PETA Demands Jail Time, Ban on Owning Animals if Alleged Horse Abuser Is Convicted

PETA Demands Jail Time, Ban on Owning Animals if Alleged Horse Abuser Is Convicted

For Immediate Release:
December 5, 2013

Contact:
David Perle 202-483-7382

Burlington, VT – This morning, PETA sent an urgent plea to Chittenden County State’s Attorney T.J. Donovan calling on him to vigorously prosecute 63-year-old Shelburne resident and former WCAX-TV reporter and anchor George Wilson. Wilson is scheduled to appear in court on December 9 to face charges stemming from the reported discovery of three severely neglected horses on his property in January 2013. Officials state that the horses were locked in near-total darkness for years and forced to stand in piles of their accumulated waste. All three are said to have suffered from vision-related problems and extremely overgrown hooves. One animal reportedly had nearly 2 feet of maggot-infested hoof material removed. If convicted, Wilson could face a possible one-year prison term and a $1,000 fine.

“Too often, people who are convicted of crimes against animals walk out of court with a slap on the wrist,” says PETA Senior Vice President Daphna Nachminovitch. “We urge Mr. Donovan to seek a sentence that includes incarceration if Wilson is convicted.”

In addition, PETA is asking that Wilson, if convicted, be ordered to pay the maximum fine and be prohibited from owning or harboring animals for as long a period as possible.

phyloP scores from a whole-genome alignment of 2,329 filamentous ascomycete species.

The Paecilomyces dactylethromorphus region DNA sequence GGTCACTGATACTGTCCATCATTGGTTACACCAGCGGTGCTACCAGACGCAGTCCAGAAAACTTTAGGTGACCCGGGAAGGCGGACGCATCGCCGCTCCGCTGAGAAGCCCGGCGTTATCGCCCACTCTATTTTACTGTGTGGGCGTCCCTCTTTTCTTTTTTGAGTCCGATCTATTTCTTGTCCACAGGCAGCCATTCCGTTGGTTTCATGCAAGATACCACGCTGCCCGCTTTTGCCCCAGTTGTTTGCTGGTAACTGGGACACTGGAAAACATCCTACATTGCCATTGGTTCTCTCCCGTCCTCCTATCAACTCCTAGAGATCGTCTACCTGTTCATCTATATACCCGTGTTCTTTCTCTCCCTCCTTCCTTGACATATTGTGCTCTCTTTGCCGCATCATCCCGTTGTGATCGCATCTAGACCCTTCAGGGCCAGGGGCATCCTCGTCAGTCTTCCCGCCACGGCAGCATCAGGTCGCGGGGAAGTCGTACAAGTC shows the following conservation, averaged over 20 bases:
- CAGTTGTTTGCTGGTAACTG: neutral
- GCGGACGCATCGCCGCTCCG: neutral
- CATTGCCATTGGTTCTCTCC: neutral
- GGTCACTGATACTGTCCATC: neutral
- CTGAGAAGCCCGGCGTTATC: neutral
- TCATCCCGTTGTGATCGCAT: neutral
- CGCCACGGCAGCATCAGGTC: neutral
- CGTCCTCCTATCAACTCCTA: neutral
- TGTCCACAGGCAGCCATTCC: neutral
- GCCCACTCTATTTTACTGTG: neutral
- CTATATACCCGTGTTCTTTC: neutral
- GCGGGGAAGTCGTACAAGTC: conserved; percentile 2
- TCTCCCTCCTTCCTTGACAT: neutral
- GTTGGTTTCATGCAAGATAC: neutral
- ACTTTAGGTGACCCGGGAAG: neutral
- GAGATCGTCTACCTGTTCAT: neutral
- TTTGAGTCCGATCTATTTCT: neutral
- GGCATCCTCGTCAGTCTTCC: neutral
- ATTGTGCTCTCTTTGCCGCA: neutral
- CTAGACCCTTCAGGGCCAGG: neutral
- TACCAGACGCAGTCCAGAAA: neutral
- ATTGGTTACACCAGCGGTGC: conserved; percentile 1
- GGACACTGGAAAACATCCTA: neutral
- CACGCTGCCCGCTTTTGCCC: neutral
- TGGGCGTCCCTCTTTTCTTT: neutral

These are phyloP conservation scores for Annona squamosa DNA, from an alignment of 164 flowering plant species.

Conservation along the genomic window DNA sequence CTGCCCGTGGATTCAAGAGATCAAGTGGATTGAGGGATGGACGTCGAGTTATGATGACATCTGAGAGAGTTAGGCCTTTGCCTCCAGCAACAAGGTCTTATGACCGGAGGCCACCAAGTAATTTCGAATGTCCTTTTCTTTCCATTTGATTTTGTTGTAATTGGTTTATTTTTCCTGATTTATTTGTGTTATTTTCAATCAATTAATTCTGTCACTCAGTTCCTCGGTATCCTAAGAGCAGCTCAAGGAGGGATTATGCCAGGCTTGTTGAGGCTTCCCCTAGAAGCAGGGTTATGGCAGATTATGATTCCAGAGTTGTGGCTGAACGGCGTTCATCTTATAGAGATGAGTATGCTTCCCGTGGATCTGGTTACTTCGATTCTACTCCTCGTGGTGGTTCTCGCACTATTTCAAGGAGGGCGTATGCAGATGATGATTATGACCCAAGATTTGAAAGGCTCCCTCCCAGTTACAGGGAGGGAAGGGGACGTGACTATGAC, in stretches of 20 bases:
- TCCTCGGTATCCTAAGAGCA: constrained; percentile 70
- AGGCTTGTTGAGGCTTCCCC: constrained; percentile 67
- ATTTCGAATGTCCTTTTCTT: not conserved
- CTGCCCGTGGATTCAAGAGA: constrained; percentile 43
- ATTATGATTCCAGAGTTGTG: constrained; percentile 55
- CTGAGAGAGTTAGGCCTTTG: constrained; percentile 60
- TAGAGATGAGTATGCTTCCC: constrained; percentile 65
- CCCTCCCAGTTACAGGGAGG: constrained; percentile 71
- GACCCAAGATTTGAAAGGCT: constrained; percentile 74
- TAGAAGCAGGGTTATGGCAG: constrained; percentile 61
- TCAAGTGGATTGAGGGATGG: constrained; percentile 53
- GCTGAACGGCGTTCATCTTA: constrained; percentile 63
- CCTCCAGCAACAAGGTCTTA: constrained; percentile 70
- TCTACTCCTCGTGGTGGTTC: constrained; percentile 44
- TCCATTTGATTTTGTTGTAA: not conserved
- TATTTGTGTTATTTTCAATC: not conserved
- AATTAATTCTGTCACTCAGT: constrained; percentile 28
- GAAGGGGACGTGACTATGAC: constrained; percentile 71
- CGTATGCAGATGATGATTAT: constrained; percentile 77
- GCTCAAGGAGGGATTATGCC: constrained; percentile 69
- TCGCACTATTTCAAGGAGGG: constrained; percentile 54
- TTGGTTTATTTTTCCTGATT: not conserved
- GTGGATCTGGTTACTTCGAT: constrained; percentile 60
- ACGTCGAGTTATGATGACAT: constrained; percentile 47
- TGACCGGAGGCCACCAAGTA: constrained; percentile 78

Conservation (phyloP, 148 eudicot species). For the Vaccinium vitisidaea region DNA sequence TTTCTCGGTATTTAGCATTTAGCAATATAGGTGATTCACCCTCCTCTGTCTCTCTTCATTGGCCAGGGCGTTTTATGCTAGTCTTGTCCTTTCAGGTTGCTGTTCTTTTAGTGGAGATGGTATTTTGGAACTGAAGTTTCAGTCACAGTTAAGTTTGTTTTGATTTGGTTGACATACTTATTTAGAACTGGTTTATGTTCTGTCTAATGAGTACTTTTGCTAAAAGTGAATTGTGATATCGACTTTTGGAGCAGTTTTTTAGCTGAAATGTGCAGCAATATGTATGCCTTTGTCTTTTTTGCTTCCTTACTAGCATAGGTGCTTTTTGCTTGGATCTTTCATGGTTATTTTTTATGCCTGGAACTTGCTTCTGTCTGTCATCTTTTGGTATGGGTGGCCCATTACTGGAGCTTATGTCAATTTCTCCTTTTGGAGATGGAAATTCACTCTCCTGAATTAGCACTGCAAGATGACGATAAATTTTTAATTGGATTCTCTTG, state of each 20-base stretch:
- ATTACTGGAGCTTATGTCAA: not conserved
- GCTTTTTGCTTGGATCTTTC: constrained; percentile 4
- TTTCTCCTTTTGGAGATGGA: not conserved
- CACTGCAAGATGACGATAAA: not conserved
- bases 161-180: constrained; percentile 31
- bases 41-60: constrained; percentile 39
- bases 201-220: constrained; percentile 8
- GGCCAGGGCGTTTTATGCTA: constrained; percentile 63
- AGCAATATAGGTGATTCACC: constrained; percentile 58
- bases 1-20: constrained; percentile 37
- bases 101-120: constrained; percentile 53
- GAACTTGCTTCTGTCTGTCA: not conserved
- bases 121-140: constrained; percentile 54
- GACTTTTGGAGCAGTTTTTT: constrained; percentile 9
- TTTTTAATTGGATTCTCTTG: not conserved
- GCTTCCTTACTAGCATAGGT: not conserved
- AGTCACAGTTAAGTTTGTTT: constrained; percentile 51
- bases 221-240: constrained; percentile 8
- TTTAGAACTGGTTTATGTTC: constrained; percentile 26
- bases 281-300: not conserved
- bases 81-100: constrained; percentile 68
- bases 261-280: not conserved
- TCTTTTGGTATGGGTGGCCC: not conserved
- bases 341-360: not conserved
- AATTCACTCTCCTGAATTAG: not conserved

PETA’s letter to Chittenden County State’s Attorney T.J. Donovan follows.

December 5, 2013

The Honorable T.J. Donovan

Chittenden County State’s Attorney

32 Cherry St., Ste. 105

Burlington, VT 05401

 

Dear Mr. Donovan:

PETA is an international animal-protection organization with more than 3 million members and supporters globally, thousands proudly residing in Vermont. This letter concerns a case being handled by your office, involving George Wilson, 63, of Shelburne. According to news sources, Wilson faces charges of cruelty to animals stemming from the discovery of three severely neglected horses on his property in January 2013. Reportedly, the horses were locked in dark, undersized stalls and forced to stand amid several feet of accumulated manure. Their vision was found to be poor—possibly from having been in the dark for years. Furthermore, the animals’ hooves were allegedly grossly overgrown—20 inches of maggot-infested hoof material was apparently removed from one horse. Wilson is scheduled to appear in court on these charges on December 9.

If these reports are accurate, it appears that Wilson is either unwilling or unable to meet basic duties of ownership, and being “in the system” is unlikely to instill in any such perpetrator a legitimate sense of compassion or responsibility. Given that repeat crimes are the rule rather than the exception among animal abusers, we respectfully ask that, if he is convicted, as part of the sentencing and in addition to a period of incarceration, he be prohibited from owning or harboring animals (a common provision in such cases) for as long as possible. Please see the attached for more information.

Thank you for your time and consideration and for the difficult work that you do.

Sincerely,

Kristin Simon

Senior Cruelty Caseworker

Cruelty Investigations Department

For more information, please visit PETA.org.

For Media: Contact PETA's
Media Response Team.

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